Schwartz ’94 Provides Medical Assistance in Ecuador with Team Rubicon

during the hike to get one of these villages.  Some of the villages in Ecuador are rather remote in Jungle locations.  There are no roads.  Getting to these locations means walking through the Jungle to get there.  Many of the locals do it on Donkey back (we sorely regretted not taking more time to find donkeys, by the way).  It had recently rained the day before, and many of the usual trails were damaged or unpassable due to landslides and washout.  Where the trails were passable, the mud was as high as our hips and almost impossible to walk through.  We found it was easier to just hike IN the river at certain points rather than stay on the trails. 

“Some of the villages in Ecuador are rather remote in jungle locations,” says Dan Schwartz ’94, at right. “There are no roads. Many of the locals do it on donkey back (we sorely regretted not taking more time to find donkeys, by the way). It had recently rained, and many of the usual trails were washed out or damaged by landslides. Where the trails were passable, the mud was as high as our hips.  We found it was easier to just hike in the river at certain points rather than stay on the trails.”

Last spring, Dan Schwartz ’94 returned from Ecuador where he worked as a physician with Team Rubicon as a part of a rapid-deployment disaster medical assistance team after a 7.8M earthquake hit the area on April 16, 2016. Team Rubicon provided rescue, medical and reconnaissance aid to remote villages that could not be reached by the local government or non-governmental organizations.

“One of our mottos is, ‘We go where the others can’t or won’t,” Schwartz says.

Team Rubicon, a group of military veterans and first responders, was formed in 2010. In its first mission, the team brought lifesaving equipment and supplies to Haiti, which had been devastated by an earthquake with a magnitude of 7.0.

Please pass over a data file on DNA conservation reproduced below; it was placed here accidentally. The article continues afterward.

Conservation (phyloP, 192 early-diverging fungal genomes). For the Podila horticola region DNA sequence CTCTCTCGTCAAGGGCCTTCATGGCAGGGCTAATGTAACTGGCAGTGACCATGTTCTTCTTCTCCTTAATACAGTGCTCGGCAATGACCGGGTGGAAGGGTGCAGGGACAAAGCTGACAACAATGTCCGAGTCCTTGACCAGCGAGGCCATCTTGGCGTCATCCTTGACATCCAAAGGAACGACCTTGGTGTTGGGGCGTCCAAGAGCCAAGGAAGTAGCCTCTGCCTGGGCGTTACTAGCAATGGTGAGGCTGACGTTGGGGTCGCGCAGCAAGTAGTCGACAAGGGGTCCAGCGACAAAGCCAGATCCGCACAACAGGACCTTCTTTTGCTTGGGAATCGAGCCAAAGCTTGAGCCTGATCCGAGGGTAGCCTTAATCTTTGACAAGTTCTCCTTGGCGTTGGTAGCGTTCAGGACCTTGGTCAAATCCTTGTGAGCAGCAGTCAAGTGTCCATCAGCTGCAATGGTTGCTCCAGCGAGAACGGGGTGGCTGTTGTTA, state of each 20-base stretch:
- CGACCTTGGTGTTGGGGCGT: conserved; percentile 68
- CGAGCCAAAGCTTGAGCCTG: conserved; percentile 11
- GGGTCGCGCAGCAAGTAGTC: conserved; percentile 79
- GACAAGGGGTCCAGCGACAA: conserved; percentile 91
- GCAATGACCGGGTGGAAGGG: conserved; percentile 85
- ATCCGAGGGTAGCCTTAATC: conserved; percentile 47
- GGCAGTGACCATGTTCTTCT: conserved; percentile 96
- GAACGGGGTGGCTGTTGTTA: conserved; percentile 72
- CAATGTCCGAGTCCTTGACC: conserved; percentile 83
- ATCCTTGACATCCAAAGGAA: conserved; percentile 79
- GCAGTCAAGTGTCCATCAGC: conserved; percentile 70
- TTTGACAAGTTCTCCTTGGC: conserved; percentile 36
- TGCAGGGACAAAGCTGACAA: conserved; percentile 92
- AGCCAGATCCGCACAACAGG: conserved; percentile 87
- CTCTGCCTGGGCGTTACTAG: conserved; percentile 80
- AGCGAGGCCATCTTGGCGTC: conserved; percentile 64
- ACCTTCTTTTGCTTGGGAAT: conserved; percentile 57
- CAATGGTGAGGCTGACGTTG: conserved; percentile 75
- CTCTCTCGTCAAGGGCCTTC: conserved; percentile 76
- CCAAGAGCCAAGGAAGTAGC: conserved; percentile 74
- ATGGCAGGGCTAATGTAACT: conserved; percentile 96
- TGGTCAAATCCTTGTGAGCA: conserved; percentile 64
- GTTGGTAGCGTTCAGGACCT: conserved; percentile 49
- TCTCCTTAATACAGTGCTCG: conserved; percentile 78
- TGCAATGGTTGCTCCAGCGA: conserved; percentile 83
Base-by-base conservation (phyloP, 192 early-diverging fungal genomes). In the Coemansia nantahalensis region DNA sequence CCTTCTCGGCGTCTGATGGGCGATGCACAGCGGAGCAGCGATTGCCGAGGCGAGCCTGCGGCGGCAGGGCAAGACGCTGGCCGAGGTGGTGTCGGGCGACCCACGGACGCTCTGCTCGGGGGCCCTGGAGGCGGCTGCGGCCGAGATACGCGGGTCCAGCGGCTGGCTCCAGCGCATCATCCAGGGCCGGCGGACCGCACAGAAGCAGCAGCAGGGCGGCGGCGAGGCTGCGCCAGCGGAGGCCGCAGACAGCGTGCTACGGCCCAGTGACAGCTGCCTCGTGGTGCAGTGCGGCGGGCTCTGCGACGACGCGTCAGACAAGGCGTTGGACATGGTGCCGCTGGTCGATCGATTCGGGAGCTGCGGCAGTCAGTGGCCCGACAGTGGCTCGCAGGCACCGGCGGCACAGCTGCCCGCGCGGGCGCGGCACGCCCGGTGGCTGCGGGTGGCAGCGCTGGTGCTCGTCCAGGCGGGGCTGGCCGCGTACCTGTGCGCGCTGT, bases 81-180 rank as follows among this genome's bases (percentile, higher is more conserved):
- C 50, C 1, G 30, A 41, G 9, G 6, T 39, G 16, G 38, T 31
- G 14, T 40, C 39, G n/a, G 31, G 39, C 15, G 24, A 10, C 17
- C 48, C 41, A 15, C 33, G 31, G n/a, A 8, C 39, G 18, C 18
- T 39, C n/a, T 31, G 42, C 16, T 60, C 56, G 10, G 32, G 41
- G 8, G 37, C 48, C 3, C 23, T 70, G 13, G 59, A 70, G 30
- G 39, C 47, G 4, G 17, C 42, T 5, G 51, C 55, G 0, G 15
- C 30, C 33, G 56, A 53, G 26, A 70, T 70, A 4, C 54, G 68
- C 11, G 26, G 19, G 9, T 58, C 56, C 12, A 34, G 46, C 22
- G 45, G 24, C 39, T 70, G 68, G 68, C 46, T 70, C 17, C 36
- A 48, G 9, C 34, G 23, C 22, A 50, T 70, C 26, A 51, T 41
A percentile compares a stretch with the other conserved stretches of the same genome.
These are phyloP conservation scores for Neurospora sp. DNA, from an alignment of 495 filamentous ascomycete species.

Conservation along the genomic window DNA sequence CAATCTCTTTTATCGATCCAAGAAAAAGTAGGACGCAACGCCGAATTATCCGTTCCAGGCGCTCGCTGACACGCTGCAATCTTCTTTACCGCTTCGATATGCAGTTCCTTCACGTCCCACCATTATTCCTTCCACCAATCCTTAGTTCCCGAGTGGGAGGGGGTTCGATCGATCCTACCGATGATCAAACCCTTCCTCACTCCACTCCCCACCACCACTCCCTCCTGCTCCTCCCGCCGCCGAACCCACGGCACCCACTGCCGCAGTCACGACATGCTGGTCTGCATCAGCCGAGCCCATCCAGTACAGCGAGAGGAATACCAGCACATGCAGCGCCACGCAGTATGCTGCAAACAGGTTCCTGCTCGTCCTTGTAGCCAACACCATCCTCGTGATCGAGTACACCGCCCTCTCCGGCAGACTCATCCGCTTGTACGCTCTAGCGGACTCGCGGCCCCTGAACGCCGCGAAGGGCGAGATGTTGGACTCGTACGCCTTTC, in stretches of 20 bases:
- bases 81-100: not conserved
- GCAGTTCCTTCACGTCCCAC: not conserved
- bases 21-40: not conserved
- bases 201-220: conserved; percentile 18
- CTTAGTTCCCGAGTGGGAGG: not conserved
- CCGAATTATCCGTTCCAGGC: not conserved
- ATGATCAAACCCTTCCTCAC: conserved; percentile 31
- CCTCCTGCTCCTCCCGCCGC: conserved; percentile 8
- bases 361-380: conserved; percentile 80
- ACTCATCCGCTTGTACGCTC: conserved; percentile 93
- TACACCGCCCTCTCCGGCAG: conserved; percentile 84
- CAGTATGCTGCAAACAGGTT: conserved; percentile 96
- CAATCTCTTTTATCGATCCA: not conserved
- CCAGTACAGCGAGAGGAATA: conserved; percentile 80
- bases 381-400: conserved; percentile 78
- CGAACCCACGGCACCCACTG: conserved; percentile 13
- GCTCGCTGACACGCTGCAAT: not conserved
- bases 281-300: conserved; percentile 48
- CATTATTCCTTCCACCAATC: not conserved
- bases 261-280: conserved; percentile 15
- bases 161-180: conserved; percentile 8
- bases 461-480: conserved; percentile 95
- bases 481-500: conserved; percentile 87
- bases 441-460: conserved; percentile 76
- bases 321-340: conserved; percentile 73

Schwartz joined Team Rubicon in 2015, only a year and a half before getting that phone call on April 21. “‘Can you go to Ecuador? Let us know—your flight leaves in eight hours.’” He was on board.

Schwartz, the medical director of the emergency medical services at Forbes Hospital in Monroeville, Pa., is also a tactical support physician for the FBI SWAT team in Pittsburgh and a flight surgeon with the U.S. Army, serving in Afghanistan in 2012. “There’s a little bit of crazy in this,” he admits. “I’m going to show up in a country where I don’t speak the language, the country is in crisis, and the infrastructure is nonexistent.

“Team Rubicon an extension of what I do as a career,” Schwartz notes. “It’s intensely satisfying: we serve people, our country, each other, without going to war.”

.  The two with the children were during some of the Recon missions where we went to some remote locations and set up a medical clinic. 

Schwartz plays with a child at the medical clinic.

The two with the children were during some of the Recon missions where we went to some remote locations and set up a medical clinic. 

“It’s an extension of what I do as a career—and intensely satisfying,” says Schwartz, of his work with Team Rubicon. He is a physician specializing in emergency medicine in Monroeville, Pa.